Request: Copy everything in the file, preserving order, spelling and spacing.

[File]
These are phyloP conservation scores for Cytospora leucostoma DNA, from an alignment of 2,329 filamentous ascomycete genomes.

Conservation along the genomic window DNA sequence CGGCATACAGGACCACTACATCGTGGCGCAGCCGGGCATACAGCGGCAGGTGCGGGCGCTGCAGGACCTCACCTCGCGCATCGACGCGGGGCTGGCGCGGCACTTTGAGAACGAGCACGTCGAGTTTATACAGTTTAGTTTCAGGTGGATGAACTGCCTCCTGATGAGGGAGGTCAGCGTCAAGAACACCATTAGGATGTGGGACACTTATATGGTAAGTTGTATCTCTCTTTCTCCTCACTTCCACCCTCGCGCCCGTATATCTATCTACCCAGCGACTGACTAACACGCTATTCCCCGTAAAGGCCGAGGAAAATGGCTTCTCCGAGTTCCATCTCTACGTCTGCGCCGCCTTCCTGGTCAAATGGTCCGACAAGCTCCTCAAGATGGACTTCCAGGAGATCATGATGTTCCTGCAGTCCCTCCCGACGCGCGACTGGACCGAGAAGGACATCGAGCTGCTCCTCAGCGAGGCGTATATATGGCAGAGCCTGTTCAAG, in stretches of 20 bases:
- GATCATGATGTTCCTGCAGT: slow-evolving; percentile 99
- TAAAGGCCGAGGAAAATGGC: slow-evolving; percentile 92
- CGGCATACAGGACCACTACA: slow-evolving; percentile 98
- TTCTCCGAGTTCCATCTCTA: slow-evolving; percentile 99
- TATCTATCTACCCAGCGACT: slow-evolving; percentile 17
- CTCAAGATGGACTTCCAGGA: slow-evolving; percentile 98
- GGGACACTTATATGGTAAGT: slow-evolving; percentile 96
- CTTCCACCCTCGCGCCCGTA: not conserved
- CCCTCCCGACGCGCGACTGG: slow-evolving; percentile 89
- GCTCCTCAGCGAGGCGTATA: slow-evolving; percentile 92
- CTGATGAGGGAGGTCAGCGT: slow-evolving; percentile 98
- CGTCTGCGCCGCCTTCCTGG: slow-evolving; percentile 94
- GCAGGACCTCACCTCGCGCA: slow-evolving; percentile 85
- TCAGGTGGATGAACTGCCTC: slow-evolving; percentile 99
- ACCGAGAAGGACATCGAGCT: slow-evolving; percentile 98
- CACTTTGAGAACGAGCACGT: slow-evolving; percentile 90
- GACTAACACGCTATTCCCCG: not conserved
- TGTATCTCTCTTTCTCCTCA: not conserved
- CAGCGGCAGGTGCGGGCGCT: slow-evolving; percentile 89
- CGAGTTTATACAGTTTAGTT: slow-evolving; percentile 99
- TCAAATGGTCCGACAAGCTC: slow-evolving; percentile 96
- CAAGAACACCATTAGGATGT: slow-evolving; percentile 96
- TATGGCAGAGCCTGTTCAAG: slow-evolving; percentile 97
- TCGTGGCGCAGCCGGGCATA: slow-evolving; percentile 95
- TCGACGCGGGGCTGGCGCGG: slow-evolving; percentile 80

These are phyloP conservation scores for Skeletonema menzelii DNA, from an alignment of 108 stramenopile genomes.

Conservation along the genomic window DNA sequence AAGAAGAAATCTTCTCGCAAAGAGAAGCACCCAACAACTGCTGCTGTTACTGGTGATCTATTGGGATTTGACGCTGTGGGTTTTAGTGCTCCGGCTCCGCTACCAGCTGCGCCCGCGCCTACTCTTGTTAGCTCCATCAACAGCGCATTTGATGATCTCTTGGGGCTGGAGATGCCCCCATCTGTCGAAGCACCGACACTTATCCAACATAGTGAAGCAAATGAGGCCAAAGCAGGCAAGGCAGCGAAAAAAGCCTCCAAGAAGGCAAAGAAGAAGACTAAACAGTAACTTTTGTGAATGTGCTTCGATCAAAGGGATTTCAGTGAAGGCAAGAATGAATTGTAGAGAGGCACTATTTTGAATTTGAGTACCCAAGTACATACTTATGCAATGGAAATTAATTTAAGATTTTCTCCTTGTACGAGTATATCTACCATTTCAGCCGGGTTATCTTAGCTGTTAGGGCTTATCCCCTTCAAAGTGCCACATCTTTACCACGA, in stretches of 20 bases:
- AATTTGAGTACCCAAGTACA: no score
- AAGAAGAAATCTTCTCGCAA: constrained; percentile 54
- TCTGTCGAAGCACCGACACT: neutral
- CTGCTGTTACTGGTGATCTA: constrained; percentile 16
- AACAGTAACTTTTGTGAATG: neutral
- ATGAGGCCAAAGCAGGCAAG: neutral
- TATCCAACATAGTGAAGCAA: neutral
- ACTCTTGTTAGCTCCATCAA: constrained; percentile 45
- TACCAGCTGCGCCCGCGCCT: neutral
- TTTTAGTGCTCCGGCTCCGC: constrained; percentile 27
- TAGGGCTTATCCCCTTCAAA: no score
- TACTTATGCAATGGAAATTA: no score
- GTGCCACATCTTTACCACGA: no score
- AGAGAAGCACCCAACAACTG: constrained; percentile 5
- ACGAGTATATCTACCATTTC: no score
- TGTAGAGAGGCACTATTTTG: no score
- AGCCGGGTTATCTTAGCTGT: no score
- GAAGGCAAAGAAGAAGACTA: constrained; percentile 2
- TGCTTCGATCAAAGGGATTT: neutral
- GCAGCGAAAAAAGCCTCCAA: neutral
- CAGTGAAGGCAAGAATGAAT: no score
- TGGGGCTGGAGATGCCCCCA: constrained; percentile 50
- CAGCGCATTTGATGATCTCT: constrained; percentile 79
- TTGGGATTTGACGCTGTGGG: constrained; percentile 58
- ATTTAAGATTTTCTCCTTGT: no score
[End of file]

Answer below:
These are phyloP conservation scores for Cytospora leucostoma DNA, from an alignment of 2,329 filamentous ascomycete genomes.

Conservation along the genomic window DNA sequence CGGCATACAGGACCACTACATCGTGGCGCAGCCGGGCATACAGCGGCAGGTGCGGGCGCTGCAGGACCTCACCTCGCGCATCGACGCGGGGCTGGCGCGGCACTTTGAGAACGAGCACGTCGAGTTTATACAGTTTAGTTTCAGGTGGATGAACTGCCTCCTGATGAGGGAGGTCAGCGTCAAGAACACCATTAGGATGTGGGACACTTATATGGTAAGTTGTATCTCTCTTTCTCCTCACTTCCACCCTCGCGCCCGTATATCTATCTACCCAGCGACTGACTAACACGCTATTCCCCGTAAAGGCCGAGGAAAATGGCTTCTCCGAGTTCCATCTCTACGTCTGCGCCGCCTTCCTGGTCAAATGGTCCGACAAGCTCCTCAAGATGGACTTCCAGGAGATCATGATGTTCCTGCAGTCCCTCCCGACGCGCGACTGGACCGAGAAGGACATCGAGCTGCTCCTCAGCGAGGCGTATATATGGCAGAGCCTGTTCAAG, in stretches of 20 bases:
- GATCATGATGTTCCTGCAGT: slow-evolving; percentile 99
- TAAAGGCCGAGGAAAATGGC: slow-evolving; percentile 92
- CGGCATACAGGACCACTACA: slow-evolving; percentile 98
- TTCTCCGAGTTCCATCTCTA: slow-evolving; percentile 99
- TATCTATCTACCCAGCGACT: slow-evolving; percentile 17
- CTCAAGATGGACTTCCAGGA: slow-evolving; percentile 98
- GGGACACTTATATGGTAAGT: slow-evolving; percentile 96
- CTTCCACCCTCGCGCCCGTA: not conserved
- CCCTCCCGACGCGCGACTGG: slow-evolving; percentile 89
- GCTCCTCAGCGAGGCGTATA: slow-evolving; percentile 92
- CTGATGAGGGAGGTCAGCGT: slow-evolving; percentile 98
- CGTCTGCGCCGCCTTCCTGG: slow-evolving; percentile 94
- GCAGGACCTCACCTCGCGCA: slow-evolving; percentile 85
- TCAGGTGGATGAACTGCCTC: slow-evolving; percentile 99
- ACCGAGAAGGACATCGAGCT: slow-evolving; percentile 98
- CACTTTGAGAACGAGCACGT: slow-evolving; percentile 90
- GACTAACACGCTATTCCCCG: not conserved
- TGTATCTCTCTTTCTCCTCA: not conserved
- CAGCGGCAGGTGCGGGCGCT: slow-evolving; percentile 89
- CGAGTTTATACAGTTTAGTT: slow-evolving; percentile 99
- TCAAATGGTCCGACAAGCTC: slow-evolving; percentile 96
- CAAGAACACCATTAGGATGT: slow-evolving; percentile 96
- TATGGCAGAGCCTGTTCAAG: slow-evolving; percentile 97
- TCGTGGCGCAGCCGGGCATA: slow-evolving; percentile 95
- TCGACGCGGGGCTGGCGCGG: slow-evolving; percentile 80

These are phyloP conservation scores for Skeletonema menzelii DNA, from an alignment of 108 stramenopile genomes.

Conservation along the genomic window DNA sequence AAGAAGAAATCTTCTCGCAAAGAGAAGCACCCAACAACTGCTGCTGTTACTGGTGATCTATTGGGATTTGACGCTGTGGGTTTTAGTGCTCCGGCTCCGCTACCAGCTGCGCCCGCGCCTACTCTTGTTAGCTCCATCAACAGCGCATTTGATGATCTCTTGGGGCTGGAGATGCCCCCATCTGTCGAAGCACCGACACTTATCCAACATAGTGAAGCAAATGAGGCCAAAGCAGGCAAGGCAGCGAAAAAAGCCTCCAAGAAGGCAAAGAAGAAGACTAAACAGTAACTTTTGTGAATGTGCTTCGATCAAAGGGATTTCAGTGAAGGCAAGAATGAATTGTAGAGAGGCACTATTTTGAATTTGAGTACCCAAGTACATACTTATGCAATGGAAATTAATTTAAGATTTTCTCCTTGTACGAGTATATCTACCATTTCAGCCGGGTTATCTTAGCTGTTAGGGCTTATCCCCTTCAAAGTGCCACATCTTTACCACGA, in stretches of 20 bases:
- AATTTGAGTACCCAAGTACA: no score
- AAGAAGAAATCTTCTCGCAA: constrained; percentile 54
- TCTGTCGAAGCACCGACACT: neutral
- CTGCTGTTACTGGTGATCTA: constrained; percentile 16
- AACAGTAACTTTTGTGAATG: neutral
- ATGAGGCCAAAGCAGGCAAG: neutral
- TATCCAACATAGTGAAGCAA: neutral
- ACTCTTGTTAGCTCCATCAA: constrained; percentile 45
- TACCAGCTGCGCCCGCGCCT: neutral
- TTTTAGTGCTCCGGCTCCGC: constrained; percentile 27
- TAGGGCTTATCCCCTTCAAA: no score
- TACTTATGCAATGGAAATTA: no score
- GTGCCACATCTTTACCACGA: no score
- AGAGAAGCACCCAACAACTG: constrained; percentile 5
- ACGAGTATATCTACCATTTC: no score
- TGTAGAGAGGCACTATTTTG: no score
- AGCCGGGTTATCTTAGCTGT: no score
- GAAGGCAAAGAAGAAGACTA: constrained; percentile 2
- TGCTTCGATCAAAGGGATTT: neutral
- GCAGCGAAAAAAGCCTCCAA: neutral
- CAGTGAAGGCAAGAATGAAT: no score
- TGGGGCTGGAGATGCCCCCA: constrained; percentile 50
- CAGCGCATTTGATGATCTCT: constrained; percentile 79
- TTGGGATTTGACGCTGTGGG: constrained; percentile 58
- ATTTAAGATTTTCTCCTTGT: no score